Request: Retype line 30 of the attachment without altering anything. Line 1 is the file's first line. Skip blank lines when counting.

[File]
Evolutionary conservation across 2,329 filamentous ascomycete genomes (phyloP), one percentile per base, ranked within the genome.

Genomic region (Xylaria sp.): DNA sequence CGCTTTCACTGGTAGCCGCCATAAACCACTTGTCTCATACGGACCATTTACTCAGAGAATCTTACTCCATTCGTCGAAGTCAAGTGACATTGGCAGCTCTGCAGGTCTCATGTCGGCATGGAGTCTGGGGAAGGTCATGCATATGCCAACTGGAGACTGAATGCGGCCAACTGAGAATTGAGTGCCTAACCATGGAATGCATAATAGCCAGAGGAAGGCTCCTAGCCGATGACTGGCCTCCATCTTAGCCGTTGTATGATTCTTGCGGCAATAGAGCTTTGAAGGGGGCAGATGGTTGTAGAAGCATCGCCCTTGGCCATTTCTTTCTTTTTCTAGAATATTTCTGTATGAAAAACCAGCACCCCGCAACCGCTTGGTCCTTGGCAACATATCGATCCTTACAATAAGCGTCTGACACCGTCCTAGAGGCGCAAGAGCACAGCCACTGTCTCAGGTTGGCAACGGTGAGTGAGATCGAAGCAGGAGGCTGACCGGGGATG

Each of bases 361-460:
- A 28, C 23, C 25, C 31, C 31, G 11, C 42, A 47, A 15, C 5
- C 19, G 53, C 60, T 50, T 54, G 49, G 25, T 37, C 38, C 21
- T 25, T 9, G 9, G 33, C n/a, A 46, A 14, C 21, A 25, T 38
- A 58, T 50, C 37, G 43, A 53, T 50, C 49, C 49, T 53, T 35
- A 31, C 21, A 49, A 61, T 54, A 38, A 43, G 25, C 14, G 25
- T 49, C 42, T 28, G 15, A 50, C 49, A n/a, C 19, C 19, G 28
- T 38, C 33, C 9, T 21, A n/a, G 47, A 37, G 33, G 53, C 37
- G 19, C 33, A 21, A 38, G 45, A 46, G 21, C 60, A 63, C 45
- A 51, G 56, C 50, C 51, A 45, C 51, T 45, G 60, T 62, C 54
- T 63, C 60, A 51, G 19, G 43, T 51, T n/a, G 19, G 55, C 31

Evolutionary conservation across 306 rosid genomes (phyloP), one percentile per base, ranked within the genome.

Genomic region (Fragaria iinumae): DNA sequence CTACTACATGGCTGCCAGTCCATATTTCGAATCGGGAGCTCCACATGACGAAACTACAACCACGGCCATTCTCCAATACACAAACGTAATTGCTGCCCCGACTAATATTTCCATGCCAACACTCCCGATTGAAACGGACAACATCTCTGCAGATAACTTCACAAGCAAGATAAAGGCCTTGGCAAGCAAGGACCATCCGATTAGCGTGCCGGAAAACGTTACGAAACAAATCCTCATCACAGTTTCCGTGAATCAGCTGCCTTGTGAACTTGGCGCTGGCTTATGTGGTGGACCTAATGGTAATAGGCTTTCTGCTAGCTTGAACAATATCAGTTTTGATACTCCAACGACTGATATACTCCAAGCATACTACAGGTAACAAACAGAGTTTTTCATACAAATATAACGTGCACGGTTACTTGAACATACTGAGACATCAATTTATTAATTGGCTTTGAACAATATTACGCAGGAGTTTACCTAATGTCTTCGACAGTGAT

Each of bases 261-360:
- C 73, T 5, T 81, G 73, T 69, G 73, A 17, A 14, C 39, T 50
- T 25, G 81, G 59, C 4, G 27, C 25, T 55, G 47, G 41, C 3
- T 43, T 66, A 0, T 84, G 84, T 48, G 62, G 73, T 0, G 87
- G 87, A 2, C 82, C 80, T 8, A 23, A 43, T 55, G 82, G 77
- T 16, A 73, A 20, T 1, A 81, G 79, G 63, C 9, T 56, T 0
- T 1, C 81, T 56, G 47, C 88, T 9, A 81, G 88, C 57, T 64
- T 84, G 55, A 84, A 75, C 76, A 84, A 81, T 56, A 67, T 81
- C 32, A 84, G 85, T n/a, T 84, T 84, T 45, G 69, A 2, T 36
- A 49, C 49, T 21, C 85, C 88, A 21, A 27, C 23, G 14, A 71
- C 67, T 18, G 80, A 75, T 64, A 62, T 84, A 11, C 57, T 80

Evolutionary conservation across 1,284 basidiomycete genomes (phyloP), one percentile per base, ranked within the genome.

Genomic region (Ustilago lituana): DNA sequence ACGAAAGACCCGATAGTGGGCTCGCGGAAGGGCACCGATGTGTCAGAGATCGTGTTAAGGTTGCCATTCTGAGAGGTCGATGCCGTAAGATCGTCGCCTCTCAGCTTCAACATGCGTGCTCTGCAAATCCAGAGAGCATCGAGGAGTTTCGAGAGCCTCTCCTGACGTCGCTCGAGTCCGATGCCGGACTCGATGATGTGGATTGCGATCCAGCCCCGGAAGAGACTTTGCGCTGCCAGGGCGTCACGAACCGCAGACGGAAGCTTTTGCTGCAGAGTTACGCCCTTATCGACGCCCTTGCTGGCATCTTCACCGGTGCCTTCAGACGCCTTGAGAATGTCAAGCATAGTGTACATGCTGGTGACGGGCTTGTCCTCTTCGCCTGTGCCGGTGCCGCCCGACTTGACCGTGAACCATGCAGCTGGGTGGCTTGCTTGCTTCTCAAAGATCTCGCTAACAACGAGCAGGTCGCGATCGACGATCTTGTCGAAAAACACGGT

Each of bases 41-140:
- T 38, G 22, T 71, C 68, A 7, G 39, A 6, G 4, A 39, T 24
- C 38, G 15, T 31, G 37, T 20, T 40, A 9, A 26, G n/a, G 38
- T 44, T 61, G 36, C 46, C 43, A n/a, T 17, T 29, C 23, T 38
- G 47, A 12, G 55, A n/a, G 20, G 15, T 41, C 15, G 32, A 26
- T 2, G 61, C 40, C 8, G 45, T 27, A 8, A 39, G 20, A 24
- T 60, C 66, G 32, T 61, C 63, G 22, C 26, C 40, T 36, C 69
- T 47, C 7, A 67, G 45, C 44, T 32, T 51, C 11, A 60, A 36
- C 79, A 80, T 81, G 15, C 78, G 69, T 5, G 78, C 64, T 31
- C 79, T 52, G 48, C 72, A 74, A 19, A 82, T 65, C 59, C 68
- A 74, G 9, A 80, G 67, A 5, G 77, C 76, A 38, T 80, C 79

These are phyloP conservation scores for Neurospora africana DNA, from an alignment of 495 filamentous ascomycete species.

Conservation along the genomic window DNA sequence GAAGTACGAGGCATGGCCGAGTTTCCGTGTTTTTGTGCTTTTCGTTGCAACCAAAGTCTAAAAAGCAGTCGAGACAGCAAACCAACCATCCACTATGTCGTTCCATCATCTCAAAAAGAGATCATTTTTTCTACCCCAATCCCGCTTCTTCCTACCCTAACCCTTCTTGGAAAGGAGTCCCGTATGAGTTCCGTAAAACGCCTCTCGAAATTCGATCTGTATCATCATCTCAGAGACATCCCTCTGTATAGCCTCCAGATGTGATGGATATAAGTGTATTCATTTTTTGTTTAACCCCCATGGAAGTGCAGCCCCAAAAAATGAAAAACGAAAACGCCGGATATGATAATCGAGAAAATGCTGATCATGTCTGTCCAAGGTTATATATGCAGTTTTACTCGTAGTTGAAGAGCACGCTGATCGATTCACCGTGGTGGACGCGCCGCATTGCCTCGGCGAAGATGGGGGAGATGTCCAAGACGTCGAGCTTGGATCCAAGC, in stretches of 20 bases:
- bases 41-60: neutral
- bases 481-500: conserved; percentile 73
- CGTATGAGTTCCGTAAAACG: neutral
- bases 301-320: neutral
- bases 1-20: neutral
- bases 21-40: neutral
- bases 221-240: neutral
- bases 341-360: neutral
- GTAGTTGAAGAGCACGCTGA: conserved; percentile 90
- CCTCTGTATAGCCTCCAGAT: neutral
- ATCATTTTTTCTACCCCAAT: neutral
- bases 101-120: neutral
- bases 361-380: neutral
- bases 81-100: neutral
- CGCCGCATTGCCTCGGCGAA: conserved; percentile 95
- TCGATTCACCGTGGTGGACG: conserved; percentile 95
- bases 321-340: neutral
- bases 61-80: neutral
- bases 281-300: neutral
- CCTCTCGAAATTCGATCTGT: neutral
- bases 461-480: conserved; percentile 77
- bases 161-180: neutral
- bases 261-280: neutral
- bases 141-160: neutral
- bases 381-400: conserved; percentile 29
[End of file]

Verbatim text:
- T 38, G 22, T 71, C 68, A 7, G 39, A 6, G 4, A 39, T 24